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Runaway Toyotas: brakes can stop them

Posted by Christopher Shea  February 8, 2010 10:52 AM

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A stuck accelerator is a terrifying prospect, but an article in Car and Driver provides some counterintuitive solace: Modern brakes will stop a vehicle in that situation. In fact, somewhat amazingly, the magazine's editors say that unless you're driving an outlandishly powerful sports car, brakes will stop your vehicle nearly as quickly as if the gas pedal were not stuck.

To test their faith in brakepower, the editors rounded up a V-6 Toyota Camry (one of the vehicles Toyota has recalled), a sportier Infiniti G37, and, for an extreme example, a V-8 Ford Mustang modified to produce 540 horsepower.

With the Camry's accelerator pinned to the floor at 70 m.p.h., the driver of the Camry was still able to stop it in 190 feet. "That's a foot shorter than the performance of a Ford Taurus without any gas pedal problems," writes Dave Vanderwerp, "and just 16 feet longer than with the Camry's throttle closed." The results for the Infiniti were similar: That car took 170 feet to go from 70 to 0 m.p.h. under the out-of-control accelerator condition, compared to 161 feet with the accelerator unpressed--a mere 6 percent difference.

Brakes will stop a vehicle with a stuck gas pedal even at 100 m.p.h., Car and Driver found. The magazine's driver stopped the Camry going that speed, with the gas pedal floored, in 435 feet. Without a depressed gas pedal, the figure was 347 feet. (The numbers for the Infinity were an even-more-impressive 326 feet versus 320 feet.)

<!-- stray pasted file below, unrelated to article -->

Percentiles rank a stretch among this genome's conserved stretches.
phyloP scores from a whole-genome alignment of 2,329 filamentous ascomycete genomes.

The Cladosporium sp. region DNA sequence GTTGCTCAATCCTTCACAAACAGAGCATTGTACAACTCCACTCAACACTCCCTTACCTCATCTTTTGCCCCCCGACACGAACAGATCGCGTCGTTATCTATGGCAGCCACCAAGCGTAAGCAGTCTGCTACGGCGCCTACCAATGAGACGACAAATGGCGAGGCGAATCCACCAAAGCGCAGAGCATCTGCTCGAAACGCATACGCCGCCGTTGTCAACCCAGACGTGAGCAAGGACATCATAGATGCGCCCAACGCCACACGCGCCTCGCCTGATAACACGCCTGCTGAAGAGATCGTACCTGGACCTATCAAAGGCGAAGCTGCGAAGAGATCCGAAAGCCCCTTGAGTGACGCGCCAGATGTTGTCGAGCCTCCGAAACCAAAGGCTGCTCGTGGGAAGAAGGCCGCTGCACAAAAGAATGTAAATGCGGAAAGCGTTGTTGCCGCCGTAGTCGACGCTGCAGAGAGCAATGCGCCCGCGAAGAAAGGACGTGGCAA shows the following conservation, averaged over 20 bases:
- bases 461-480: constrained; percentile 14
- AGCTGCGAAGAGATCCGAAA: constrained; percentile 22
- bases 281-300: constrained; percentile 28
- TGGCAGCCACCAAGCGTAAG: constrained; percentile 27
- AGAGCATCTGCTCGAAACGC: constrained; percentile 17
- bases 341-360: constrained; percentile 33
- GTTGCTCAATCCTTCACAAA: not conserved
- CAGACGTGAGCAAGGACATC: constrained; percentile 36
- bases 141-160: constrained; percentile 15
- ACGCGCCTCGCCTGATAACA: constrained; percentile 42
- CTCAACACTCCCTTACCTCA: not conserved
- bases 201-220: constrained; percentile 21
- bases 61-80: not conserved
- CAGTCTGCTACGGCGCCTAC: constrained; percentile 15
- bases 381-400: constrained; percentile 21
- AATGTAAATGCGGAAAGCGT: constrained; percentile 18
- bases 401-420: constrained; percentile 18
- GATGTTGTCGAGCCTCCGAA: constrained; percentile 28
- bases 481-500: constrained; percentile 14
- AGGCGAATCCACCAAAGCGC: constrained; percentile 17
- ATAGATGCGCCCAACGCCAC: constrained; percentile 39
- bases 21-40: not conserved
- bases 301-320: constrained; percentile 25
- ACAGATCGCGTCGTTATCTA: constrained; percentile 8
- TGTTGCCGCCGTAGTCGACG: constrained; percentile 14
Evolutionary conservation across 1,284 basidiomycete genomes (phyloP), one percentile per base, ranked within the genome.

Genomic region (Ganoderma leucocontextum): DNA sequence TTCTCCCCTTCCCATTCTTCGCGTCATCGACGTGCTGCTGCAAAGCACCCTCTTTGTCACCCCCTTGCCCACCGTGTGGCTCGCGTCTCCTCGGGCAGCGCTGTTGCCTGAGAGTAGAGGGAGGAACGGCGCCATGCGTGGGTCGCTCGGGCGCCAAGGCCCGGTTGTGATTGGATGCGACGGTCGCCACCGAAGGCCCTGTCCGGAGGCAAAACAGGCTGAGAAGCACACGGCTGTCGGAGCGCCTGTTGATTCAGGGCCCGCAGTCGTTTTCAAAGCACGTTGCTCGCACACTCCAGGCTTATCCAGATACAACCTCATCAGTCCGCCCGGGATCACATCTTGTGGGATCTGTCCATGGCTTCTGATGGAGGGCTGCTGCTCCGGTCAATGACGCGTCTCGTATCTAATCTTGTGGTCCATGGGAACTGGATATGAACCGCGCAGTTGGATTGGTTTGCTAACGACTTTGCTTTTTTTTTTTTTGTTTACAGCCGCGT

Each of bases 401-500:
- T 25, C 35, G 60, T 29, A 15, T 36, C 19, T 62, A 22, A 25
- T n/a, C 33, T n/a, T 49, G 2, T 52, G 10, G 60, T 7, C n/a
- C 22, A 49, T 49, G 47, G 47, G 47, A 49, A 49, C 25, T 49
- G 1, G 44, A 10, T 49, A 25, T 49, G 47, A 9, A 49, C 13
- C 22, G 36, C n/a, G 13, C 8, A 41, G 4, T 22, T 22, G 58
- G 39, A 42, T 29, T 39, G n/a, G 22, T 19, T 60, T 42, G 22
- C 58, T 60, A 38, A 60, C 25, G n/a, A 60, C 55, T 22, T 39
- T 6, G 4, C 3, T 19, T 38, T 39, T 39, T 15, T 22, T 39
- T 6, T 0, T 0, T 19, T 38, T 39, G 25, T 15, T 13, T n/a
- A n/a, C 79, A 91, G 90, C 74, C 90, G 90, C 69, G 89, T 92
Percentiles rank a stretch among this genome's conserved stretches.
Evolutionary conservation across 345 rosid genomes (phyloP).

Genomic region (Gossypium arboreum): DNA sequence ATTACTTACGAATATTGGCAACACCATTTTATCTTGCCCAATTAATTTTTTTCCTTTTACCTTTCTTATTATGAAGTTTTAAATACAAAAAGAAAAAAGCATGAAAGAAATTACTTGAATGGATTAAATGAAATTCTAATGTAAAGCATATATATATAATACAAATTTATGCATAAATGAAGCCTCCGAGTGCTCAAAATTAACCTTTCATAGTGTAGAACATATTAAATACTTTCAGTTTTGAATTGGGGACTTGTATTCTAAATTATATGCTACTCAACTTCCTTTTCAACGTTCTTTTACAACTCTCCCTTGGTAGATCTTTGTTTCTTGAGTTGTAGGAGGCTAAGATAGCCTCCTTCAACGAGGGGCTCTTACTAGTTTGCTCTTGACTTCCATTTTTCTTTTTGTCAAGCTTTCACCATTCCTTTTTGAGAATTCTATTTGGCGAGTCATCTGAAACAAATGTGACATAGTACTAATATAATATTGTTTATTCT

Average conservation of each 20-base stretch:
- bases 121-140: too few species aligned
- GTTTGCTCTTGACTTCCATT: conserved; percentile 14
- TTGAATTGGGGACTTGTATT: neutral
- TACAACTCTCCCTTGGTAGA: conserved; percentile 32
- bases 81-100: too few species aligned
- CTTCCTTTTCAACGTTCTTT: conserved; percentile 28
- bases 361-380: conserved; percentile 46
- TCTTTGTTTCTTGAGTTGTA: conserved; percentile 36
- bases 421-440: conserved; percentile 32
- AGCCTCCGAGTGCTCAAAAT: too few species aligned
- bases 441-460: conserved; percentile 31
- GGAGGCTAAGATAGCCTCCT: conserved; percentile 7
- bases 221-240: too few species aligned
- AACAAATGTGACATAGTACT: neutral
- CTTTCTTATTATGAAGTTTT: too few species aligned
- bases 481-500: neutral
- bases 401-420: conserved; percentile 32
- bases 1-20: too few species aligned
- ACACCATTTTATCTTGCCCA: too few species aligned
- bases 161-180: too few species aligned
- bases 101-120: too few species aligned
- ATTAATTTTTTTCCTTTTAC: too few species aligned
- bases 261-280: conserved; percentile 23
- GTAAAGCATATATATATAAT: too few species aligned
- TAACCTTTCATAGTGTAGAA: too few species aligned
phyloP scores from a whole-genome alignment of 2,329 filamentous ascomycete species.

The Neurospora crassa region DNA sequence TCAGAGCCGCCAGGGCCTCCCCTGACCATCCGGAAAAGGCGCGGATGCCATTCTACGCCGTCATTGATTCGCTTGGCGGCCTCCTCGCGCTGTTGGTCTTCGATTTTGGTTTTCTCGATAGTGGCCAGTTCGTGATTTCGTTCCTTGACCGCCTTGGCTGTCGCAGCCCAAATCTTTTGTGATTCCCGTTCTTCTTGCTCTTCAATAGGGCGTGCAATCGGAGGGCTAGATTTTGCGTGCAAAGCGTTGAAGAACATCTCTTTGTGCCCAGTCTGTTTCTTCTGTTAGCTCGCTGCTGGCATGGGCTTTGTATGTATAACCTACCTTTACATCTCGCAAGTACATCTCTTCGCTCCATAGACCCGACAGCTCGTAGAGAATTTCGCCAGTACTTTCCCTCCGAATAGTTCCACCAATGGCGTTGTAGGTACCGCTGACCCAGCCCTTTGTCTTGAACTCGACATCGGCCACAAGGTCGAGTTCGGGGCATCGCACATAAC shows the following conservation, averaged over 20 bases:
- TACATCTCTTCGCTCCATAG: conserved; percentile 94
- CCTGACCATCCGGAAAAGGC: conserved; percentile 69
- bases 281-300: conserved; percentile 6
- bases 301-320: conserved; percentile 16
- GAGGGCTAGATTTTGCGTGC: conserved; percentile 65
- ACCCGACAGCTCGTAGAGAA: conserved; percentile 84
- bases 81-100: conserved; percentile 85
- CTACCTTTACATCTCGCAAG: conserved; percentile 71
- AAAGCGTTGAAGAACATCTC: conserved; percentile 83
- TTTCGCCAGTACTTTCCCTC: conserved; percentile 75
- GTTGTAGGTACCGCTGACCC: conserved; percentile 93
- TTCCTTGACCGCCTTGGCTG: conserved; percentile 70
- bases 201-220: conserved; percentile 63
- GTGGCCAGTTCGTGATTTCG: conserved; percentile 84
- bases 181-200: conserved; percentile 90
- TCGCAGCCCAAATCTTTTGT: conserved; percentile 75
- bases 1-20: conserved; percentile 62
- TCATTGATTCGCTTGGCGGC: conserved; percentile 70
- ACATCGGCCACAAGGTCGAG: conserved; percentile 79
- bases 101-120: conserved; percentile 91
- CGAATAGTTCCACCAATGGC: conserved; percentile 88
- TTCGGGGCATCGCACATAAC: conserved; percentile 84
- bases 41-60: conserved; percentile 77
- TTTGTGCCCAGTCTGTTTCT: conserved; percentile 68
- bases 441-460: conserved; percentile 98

Only at the outer limits of engine power can modern cars come close to overpowering their brakes, it seems. The 540-horsepower Mustang took a full 903 feet to stop from 100 m.p.h.  with the throttle open, compared to 324 feet with the throttle closed.

Car and Driver does not excuse Toyota: It says that the manufacturer has been slow to adopt industry-standard technology that cuts off the gas when brakes are applied. That is one of the reforms the car company has pledged to make.

Should you find yourself in a runaway car, incidentally, the best strategy is to shift to neutral while braking.

Car and Driver's counterintuitive findings
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About brainiac Brainiac is the daily blog of the Globe's Sunday Ideas section, covering news and delights from the worlds of art, science, literature, history, design, and more. You can follow us on Twitter @GlobeIdeas.
Brainiac blogger Kevin Hartnett is a writer in Columbia, South Carolina. He can be reached here.

Leon Neyfakh is the staff writer for Ideas. Amanda Katz is the deputy Ideas editor. Stephen Heuser is the Ideas editor.

Guest blogger Simon Waxman is Managing Editor of Boston Review and has written for WBUR, Alternet, McSweeney's, Jacobin, and others.

Guest blogger Elizabeth Manus is a writer living in New York City. She has been a book review editor at the Boston Phoenix, and a columnist for The New York Observer and Metro.

Guest blogger Sarah Laskow is a freelance writer and editor in New York City. She edits Smithsonian's SmartNews blog and has contributed to Salon, Good, The American Prospect, Bloomberg News, and other publications.

Guest blogger Joshua Glenn is a Boston-based writer, publisher, and freelance semiotician. He was the original Brainiac blogger, and is currently editor of the blog HiLobrow, publisher of a series of Radium Age science fiction novels, and co-author/co-editor of several books, including the story collection "Significant Objects" and the kids' field guide to life "Unbored."

Guest blogger Ruth Graham is a freelance journalist in New Hampshire, and a frequent Ideas contributor. She is a former features editor for the New York Sun, and has written for publications including Slate and the Wall Street Journal.

Joshua Rothman is a graduate student and Teaching Fellow in the Harvard English department, and an Instructor in Public Policy at the Harvard Kennedy School of Government. He teaches novels and political writing.


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